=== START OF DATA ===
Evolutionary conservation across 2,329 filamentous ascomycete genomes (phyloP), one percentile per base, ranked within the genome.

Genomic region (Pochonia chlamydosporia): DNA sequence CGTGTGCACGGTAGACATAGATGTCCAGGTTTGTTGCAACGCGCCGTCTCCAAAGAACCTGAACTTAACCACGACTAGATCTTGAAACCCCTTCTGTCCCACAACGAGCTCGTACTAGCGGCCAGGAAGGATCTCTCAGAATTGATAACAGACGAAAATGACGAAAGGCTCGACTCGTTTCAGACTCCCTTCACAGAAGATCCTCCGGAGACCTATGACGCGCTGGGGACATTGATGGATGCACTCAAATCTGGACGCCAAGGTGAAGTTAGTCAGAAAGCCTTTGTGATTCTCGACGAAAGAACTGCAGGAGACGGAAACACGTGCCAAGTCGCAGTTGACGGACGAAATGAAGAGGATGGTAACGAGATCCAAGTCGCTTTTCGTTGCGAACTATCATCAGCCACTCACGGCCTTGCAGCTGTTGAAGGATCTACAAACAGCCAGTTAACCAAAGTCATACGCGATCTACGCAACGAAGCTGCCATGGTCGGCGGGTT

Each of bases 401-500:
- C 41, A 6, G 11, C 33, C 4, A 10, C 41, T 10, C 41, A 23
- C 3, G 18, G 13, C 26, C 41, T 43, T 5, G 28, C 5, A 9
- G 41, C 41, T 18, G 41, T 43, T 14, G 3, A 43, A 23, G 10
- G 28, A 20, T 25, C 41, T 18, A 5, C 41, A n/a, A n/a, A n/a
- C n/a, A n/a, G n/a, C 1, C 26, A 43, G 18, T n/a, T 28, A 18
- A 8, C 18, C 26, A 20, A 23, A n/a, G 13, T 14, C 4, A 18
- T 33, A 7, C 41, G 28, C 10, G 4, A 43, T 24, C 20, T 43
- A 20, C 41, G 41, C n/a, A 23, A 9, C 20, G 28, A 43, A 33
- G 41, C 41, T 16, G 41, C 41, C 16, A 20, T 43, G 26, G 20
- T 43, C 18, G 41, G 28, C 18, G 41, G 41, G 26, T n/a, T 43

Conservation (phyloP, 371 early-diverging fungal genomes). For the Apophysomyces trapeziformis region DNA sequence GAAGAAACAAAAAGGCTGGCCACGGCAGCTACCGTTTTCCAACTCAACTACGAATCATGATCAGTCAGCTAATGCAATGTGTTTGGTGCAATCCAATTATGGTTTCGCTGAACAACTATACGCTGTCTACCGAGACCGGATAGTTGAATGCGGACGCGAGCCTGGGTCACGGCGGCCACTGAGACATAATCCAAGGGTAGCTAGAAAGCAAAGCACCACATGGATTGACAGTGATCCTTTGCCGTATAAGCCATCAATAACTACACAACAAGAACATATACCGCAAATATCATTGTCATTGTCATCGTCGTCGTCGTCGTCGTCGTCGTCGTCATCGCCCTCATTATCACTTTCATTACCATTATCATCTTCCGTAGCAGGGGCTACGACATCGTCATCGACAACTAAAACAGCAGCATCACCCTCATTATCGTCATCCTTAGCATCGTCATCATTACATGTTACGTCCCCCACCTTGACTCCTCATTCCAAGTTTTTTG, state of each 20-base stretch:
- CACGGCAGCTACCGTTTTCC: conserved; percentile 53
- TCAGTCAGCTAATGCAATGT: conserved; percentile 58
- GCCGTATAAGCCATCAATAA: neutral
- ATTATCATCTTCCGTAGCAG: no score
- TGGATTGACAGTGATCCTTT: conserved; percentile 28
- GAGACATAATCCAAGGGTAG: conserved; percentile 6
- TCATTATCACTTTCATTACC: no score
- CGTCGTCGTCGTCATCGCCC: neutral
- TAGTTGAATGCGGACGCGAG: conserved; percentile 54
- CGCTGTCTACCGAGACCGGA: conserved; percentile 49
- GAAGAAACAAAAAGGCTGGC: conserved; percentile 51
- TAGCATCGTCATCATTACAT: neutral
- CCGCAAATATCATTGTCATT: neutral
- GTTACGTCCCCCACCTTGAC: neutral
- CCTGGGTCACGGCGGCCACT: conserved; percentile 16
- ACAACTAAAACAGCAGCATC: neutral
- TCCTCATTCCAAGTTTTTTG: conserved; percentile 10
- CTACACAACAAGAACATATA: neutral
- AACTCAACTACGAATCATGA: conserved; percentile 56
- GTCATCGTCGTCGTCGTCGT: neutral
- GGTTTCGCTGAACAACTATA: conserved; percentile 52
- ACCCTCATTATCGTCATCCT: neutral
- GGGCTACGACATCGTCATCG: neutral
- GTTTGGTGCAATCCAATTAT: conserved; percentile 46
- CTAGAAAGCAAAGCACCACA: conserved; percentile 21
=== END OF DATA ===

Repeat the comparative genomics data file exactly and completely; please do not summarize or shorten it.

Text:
Evolutionary conservation across 2,329 filamentous ascomycete genomes (phyloP), one percentile per base, ranked within the genome.

Genomic region (Pochonia chlamydosporia): DNA sequence CGTGTGCACGGTAGACATAGATGTCCAGGTTTGTTGCAACGCGCCGTCTCCAAAGAACCTGAACTTAACCACGACTAGATCTTGAAACCCCTTCTGTCCCACAACGAGCTCGTACTAGCGGCCAGGAAGGATCTCTCAGAATTGATAACAGACGAAAATGACGAAAGGCTCGACTCGTTTCAGACTCCCTTCACAGAAGATCCTCCGGAGACCTATGACGCGCTGGGGACATTGATGGATGCACTCAAATCTGGACGCCAAGGTGAAGTTAGTCAGAAAGCCTTTGTGATTCTCGACGAAAGAACTGCAGGAGACGGAAACACGTGCCAAGTCGCAGTTGACGGACGAAATGAAGAGGATGGTAACGAGATCCAAGTCGCTTTTCGTTGCGAACTATCATCAGCCACTCACGGCCTTGCAGCTGTTGAAGGATCTACAAACAGCCAGTTAACCAAAGTCATACGCGATCTACGCAACGAAGCTGCCATGGTCGGCGGGTT

Each of bases 401-500:
- C 41, A 6, G 11, C 33, C 4, A 10, C 41, T 10, C 41, A 23
- C 3, G 18, G 13, C 26, C 41, T 43, T 5, G 28, C 5, A 9
- G 41, C 41, T 18, G 41, T 43, T 14, G 3, A 43, A 23, G 10
- G 28, A 20, T 25, C 41, T 18, A 5, C 41, A n/a, A n/a, A n/a
- C n/a, A n/a, G n/a, C 1, C 26, A 43, G 18, T n/a, T 28, A 18
- A 8, C 18, C 26, A 20, A 23, A n/a, G 13, T 14, C 4, A 18
- T 33, A 7, C 41, G 28, C 10, G 4, A 43, T 24, C 20, T 43
- A 20, C 41, G 41, C n/a, A 23, A 9, C 20, G 28, A 43, A 33
- G 41, C 41, T 16, G 41, C 41, C 16, A 20, T 43, G 26, G 20
- T 43, C 18, G 41, G 28, C 18, G 41, G 41, G 26, T n/a, T 43

Conservation (phyloP, 371 early-diverging fungal genomes). For the Apophysomyces trapeziformis region DNA sequence GAAGAAACAAAAAGGCTGGCCACGGCAGCTACCGTTTTCCAACTCAACTACGAATCATGATCAGTCAGCTAATGCAATGTGTTTGGTGCAATCCAATTATGGTTTCGCTGAACAACTATACGCTGTCTACCGAGACCGGATAGTTGAATGCGGACGCGAGCCTGGGTCACGGCGGCCACTGAGACATAATCCAAGGGTAGCTAGAAAGCAAAGCACCACATGGATTGACAGTGATCCTTTGCCGTATAAGCCATCAATAACTACACAACAAGAACATATACCGCAAATATCATTGTCATTGTCATCGTCGTCGTCGTCGTCGTCGTCGTCGTCATCGCCCTCATTATCACTTTCATTACCATTATCATCTTCCGTAGCAGGGGCTACGACATCGTCATCGACAACTAAAACAGCAGCATCACCCTCATTATCGTCATCCTTAGCATCGTCATCATTACATGTTACGTCCCCCACCTTGACTCCTCATTCCAAGTTTTTTG, state of each 20-base stretch:
- CACGGCAGCTACCGTTTTCC: conserved; percentile 53
- TCAGTCAGCTAATGCAATGT: conserved; percentile 58
- GCCGTATAAGCCATCAATAA: neutral
- ATTATCATCTTCCGTAGCAG: no score
- TGGATTGACAGTGATCCTTT: conserved; percentile 28
- GAGACATAATCCAAGGGTAG: conserved; percentile 6
- TCATTATCACTTTCATTACC: no score
- CGTCGTCGTCGTCATCGCCC: neutral
- TAGTTGAATGCGGACGCGAG: conserved; percentile 54
- CGCTGTCTACCGAGACCGGA: conserved; percentile 49
- GAAGAAACAAAAAGGCTGGC: conserved; percentile 51
- TAGCATCGTCATCATTACAT: neutral
- CCGCAAATATCATTGTCATT: neutral
- GTTACGTCCCCCACCTTGAC: neutral
- CCTGGGTCACGGCGGCCACT: conserved; percentile 16
- ACAACTAAAACAGCAGCATC: neutral
- TCCTCATTCCAAGTTTTTTG: conserved; percentile 10
- CTACACAACAAGAACATATA: neutral
- AACTCAACTACGAATCATGA: conserved; percentile 56
- GTCATCGTCGTCGTCGTCGT: neutral
- GGTTTCGCTGAACAACTATA: conserved; percentile 52
- ACCCTCATTATCGTCATCCT: neutral
- GGGCTACGACATCGTCATCG: neutral
- GTTTGGTGCAATCCAATTAT: conserved; percentile 46
- CTAGAAAGCAAAGCACCACA: conserved; percentile 21